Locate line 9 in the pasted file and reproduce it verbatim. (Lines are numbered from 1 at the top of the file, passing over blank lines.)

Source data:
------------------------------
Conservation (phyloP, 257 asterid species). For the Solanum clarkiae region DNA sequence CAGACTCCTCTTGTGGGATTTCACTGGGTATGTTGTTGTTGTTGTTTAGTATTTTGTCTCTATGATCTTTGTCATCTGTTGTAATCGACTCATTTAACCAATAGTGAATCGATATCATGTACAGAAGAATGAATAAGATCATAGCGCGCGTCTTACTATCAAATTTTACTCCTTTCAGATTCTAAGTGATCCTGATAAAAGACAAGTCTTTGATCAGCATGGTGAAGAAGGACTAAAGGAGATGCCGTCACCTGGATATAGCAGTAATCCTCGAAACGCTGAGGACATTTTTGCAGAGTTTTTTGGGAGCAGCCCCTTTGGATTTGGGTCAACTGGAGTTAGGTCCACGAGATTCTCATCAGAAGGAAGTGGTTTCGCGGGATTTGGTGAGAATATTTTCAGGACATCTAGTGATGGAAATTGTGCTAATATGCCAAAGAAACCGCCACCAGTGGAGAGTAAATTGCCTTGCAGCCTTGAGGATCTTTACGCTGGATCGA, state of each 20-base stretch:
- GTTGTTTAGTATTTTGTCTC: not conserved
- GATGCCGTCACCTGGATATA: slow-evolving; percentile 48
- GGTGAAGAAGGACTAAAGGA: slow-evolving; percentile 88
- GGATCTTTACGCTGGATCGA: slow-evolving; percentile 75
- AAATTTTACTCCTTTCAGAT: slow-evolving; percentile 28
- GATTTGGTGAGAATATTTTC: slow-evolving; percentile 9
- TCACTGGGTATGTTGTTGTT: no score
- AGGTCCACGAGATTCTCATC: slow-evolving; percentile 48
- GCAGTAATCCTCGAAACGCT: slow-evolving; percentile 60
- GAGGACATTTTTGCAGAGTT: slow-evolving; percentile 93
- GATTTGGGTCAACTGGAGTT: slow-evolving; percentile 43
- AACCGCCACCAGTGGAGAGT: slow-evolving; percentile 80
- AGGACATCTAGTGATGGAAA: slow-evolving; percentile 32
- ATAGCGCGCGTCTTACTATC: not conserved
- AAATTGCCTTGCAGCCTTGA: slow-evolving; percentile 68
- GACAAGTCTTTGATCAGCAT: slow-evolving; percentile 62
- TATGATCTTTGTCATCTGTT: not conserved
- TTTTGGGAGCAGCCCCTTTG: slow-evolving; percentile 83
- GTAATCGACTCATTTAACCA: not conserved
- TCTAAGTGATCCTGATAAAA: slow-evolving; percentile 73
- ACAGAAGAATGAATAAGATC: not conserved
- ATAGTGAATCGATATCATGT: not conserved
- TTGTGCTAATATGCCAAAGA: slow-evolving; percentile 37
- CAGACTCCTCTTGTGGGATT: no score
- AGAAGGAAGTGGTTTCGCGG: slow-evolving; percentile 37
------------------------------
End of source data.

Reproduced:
- AGGTCCACGAGATTCTCATC: slow-evolving; percentile 48